When Zach checked his watch again, it was seven o’clock on the nose. He checked the window and saw a shiny black car pull up to the hotel. “I think the car’s here. Sweet baby Jesus, look at the size of it.”
Charlie rushed to the window to see it. “Wow, that’s some vehicle.”
“I’ll say,” Zach said. “Make sure ya eat up tonight.”
“Eat up?” Charlie asked. “What do ya mean?”
“This guy’s probably loaded, so eat as much as ya can. Who knows when we’ll eat steak again ... for free.”
“Shouldn’t be a problem.”
“That true,” Zach said. “C’mon, let’s go.”
When Zach and Charlie opened the hotel door, a long black car was parked waiting for them by the curb. It gleamed with the sunset reflecting off it. The driver held the rear passenger door open for them.
Zach climbed in first, then Charlie. They were amazed with the car. It was enormous and much bigger in person than from the window. Neither of them had ever sat in a modern car before, especially a new, plush Packard Twelve.
They sat in the enormously spacious rear compartment behind the divider window, inspecting the interior. The seats were made of black leather upholstery. The gorgeous carpets were thick and soft, and the seat cushions were firm and extremely comfortable. The car was filled with many luxury features. It had hinged footrests, folding jump seats, a roll up divider window, and even a rear seat microphone for communicating with the driver. They couldn’t believe they were sitting in such luxury as the driver closed the door. When the driver got in and drove the monstrous vehicle, it was smooth and quiet as if they were floating.
Zach still couldn’t get the dinner invitation off his mind. This Graziano guy didn’t even see Charlie wrassle, and now he wants us to join him for dinner. Good thing this fella has money. Then he began to chuckle out loud.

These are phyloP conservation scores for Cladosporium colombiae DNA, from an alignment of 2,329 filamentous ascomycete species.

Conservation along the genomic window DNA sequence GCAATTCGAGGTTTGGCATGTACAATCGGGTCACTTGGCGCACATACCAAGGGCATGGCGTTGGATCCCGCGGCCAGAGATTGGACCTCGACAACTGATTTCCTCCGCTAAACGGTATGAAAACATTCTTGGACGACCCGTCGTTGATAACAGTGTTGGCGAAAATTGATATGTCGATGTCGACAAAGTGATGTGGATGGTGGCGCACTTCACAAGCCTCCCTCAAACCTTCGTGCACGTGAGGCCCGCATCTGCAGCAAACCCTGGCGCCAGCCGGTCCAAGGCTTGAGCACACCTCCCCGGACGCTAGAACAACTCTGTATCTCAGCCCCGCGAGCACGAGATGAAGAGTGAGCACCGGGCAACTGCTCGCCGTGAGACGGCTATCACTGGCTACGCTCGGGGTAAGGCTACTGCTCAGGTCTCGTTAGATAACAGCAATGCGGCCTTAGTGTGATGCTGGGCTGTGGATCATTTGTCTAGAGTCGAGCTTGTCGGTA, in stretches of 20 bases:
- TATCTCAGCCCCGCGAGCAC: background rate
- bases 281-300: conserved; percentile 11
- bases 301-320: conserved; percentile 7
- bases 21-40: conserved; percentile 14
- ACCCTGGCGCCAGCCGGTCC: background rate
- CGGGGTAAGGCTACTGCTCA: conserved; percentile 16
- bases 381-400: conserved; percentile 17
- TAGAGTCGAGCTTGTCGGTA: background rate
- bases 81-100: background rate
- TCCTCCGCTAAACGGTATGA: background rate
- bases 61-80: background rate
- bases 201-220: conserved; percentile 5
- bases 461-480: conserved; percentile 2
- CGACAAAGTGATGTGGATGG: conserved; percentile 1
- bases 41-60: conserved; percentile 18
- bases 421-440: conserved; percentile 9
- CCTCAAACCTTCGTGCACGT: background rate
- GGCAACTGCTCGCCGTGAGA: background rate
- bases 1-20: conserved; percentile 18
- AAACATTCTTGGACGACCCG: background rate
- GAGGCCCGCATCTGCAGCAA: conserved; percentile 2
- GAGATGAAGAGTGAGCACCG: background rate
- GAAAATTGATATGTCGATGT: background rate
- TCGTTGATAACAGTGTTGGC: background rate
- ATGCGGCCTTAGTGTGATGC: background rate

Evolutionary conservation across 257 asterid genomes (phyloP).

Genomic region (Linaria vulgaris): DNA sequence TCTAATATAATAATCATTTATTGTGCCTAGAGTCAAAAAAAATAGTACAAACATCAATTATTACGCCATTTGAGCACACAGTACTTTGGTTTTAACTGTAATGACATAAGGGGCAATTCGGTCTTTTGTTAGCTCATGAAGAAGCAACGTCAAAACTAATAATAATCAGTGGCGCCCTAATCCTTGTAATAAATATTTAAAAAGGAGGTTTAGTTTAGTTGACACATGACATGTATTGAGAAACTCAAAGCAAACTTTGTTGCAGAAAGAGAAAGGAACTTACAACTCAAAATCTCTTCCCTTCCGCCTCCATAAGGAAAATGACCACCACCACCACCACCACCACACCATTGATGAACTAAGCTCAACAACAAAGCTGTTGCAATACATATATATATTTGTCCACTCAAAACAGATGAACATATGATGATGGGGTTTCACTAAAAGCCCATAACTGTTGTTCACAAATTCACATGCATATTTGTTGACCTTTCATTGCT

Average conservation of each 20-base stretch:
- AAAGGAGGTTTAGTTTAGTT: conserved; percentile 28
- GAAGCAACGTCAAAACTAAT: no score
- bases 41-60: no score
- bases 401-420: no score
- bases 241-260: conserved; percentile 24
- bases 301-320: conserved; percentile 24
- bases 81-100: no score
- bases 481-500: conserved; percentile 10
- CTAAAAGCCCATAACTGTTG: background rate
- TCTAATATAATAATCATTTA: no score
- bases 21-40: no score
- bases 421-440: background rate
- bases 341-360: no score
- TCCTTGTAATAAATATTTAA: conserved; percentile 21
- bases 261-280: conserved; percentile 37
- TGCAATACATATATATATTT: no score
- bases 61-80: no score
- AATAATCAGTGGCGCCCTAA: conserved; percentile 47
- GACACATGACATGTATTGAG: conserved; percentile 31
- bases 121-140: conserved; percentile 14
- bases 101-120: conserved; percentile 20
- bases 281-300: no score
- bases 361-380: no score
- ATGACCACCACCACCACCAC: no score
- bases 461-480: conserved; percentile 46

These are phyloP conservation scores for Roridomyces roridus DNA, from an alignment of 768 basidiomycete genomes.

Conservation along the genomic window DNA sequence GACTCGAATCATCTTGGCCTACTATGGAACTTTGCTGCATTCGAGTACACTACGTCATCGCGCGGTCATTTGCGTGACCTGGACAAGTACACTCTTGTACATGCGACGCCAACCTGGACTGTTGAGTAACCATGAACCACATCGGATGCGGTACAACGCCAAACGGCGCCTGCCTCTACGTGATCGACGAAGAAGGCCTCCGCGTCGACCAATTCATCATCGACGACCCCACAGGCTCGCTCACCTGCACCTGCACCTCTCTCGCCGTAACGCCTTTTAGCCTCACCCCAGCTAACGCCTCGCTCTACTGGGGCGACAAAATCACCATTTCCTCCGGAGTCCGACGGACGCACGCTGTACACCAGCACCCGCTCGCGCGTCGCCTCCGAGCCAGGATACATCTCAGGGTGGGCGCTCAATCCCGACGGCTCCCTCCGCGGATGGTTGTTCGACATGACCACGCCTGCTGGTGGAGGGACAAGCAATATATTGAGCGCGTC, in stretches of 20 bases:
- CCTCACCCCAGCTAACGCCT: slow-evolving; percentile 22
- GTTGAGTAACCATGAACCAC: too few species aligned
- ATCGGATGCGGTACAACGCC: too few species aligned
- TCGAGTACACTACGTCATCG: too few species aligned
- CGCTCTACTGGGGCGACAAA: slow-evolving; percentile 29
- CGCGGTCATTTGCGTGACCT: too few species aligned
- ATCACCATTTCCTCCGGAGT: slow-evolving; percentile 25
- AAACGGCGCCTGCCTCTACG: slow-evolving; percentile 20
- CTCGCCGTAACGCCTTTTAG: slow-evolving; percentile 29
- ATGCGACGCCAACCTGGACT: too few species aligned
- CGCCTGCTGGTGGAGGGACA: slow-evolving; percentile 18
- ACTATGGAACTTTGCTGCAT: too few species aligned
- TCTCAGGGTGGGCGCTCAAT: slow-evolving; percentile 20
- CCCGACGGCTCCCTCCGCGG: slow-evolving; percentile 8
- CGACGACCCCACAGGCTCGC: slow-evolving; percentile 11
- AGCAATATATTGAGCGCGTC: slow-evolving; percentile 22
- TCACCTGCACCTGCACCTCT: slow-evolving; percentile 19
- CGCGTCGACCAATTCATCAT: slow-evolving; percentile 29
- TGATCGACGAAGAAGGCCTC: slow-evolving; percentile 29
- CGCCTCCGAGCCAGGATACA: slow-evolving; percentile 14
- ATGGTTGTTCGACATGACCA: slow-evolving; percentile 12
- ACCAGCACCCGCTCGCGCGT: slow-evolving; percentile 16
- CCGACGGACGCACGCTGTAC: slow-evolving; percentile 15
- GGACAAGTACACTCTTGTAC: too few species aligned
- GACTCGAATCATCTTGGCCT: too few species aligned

“What’s so funny?” Charlie asked.
“I was just thinking,” Zach said. “This Graziano fella doesn’t know what he’s in for.”
“What do ya mean?” Charlie asked.
“He hasn’t seen ya eat.”
They both chuckled briefly until the large car turned onto a dark road. They were in total darkness. The only lights were from the headlights that illuminated the road just ahead of them.
Zach wasn’t laughing anymore and started to get nervous. Suppose this is some kind of setup. We’re in a stranger’s vehicle in the middle of nowhere. Suppose these people are psychopaths, or serial killers? He realized his imagination was getting the best of him—the result from reading too many H.P. Lovecraft horror novels. He tried to relax and not think about it. At least he had one thing going for him, he had Charlie by his side. He began to rest easy when he saw lights in the distance. From what he could make of it, it looked like a small tavern out in the middle of nowhere.
The car pulled up to the old tavern and parked. It was a run-down looking place with four other cars and two pickup trucks in a dirt lot.
Zach glared out the car’s window. The sign on the roof above the door read CLYDE’S BAR & GRILL. It was illuminated by a single floodlight, invaded by hundreds of bugs. “Well, Charlie,” he said, “I don’t think you’ll have to worry about how you’re dressed.
When they got out of the car all they heard were crickets. It was pitch black. The only lights were the floodlight above the door and the one in the parking lot. They had no idea where they were. All they knew was they were far from town, in the desolate country, in the middle of nowhere.
Zach and Charlie climbed the steps to the tavern. When they opened the door, they immediately heard Gene Autry singing Nobody’s Darling on the radio.
They walked in and made their way through the bar area. It was dark and rustic inside. It looked like an old hunting lodge made of knotty pine. There was an enormous sixteen-point buck mounted above the bar. A smokey haze floated throughout the room. It smelled like stale beer and cigarettes. Two old men were sitting at the bar slouched over their drinks, smoking cigarettes, and talking amongst themselves.
Along the walls were dimly lit booths. As they passed one of the booths, they saw four men huddled inside. They appeared to be engaged in an under-the-table conversation. They paused abruptly when they noticed Zach and Charlie. They leered in silence until they were out of sight. Then they continued their conversation from where they left off.
Suddenly Smitty’s head stuck out from the last booth. “Ah, there ya are.” He was happy to see them. “C’mon down, fellas.” He exited the booth and shook their hands. He introduced Zach and Charlie to Mr. Graziano, who was sitting in the booth, smoking a cigar.